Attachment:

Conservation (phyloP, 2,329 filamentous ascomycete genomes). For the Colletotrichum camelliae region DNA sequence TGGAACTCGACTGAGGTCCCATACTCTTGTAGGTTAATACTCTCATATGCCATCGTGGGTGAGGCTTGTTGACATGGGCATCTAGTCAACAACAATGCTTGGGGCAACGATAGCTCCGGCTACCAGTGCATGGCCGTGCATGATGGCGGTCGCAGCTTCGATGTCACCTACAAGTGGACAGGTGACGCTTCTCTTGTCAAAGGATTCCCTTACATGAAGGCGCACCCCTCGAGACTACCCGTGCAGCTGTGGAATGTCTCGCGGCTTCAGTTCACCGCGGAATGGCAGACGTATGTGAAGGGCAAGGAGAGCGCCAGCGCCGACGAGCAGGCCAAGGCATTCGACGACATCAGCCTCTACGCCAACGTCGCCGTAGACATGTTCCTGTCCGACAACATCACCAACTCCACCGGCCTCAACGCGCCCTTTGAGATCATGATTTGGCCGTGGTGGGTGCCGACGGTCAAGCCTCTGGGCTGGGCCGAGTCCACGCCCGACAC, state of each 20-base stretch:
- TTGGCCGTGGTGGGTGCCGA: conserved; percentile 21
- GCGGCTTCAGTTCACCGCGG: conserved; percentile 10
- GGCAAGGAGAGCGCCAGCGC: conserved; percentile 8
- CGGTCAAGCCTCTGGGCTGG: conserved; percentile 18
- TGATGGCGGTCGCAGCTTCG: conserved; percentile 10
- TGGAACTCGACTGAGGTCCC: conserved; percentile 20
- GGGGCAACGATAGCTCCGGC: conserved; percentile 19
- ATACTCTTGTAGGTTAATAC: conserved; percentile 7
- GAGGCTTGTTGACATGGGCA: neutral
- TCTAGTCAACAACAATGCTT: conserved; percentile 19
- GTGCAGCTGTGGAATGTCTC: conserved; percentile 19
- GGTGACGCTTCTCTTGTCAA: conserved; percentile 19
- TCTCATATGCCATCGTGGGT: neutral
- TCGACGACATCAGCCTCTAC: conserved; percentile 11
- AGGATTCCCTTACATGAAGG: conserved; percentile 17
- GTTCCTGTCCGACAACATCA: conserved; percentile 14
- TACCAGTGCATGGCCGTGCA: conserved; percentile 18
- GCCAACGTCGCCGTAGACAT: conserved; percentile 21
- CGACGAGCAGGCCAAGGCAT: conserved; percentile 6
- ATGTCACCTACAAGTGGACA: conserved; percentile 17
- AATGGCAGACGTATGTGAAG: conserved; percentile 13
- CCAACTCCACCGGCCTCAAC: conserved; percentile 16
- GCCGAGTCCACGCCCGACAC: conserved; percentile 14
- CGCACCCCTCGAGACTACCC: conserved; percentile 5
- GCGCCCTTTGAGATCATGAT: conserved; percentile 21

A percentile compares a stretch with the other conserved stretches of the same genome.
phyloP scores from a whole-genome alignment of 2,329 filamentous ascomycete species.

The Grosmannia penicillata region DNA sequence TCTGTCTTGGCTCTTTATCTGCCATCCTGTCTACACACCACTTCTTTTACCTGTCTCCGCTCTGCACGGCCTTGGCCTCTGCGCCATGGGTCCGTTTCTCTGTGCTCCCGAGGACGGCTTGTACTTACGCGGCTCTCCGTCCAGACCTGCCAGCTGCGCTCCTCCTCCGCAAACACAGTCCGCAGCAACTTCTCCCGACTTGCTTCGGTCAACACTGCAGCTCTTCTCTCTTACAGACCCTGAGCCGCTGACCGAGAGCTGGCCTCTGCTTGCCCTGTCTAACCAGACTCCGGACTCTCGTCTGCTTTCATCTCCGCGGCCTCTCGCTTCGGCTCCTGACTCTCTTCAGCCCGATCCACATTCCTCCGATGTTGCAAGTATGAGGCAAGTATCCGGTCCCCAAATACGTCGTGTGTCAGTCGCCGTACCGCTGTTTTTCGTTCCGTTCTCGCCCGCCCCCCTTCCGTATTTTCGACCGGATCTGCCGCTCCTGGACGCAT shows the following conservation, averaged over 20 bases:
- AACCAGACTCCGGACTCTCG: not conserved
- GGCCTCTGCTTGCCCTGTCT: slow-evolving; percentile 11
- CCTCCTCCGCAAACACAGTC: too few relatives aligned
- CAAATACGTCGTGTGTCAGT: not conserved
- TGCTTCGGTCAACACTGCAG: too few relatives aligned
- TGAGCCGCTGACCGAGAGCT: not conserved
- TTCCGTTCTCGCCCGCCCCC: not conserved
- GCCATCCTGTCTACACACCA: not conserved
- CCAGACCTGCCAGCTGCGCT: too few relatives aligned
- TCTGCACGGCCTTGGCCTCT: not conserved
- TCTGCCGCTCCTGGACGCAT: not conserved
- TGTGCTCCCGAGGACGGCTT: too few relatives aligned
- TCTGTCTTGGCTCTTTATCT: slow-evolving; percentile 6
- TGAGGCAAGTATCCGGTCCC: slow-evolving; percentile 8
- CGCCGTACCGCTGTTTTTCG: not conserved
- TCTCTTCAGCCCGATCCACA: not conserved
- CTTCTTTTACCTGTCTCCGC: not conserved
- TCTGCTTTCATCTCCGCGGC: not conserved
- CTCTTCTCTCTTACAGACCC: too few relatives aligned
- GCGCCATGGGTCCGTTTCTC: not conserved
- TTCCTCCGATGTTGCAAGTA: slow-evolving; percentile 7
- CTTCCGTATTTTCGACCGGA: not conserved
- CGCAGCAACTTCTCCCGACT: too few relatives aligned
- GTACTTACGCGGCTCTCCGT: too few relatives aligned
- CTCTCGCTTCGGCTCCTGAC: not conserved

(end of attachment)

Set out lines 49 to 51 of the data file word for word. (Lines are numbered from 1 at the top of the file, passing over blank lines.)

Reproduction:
- GCGCCATGGGTCCGTTTCTC: not conserved
- TTCCTCCGATGTTGCAAGTA: slow-evolving; percentile 7
- CTTCCGTATTTTCGACCGGA: not conserved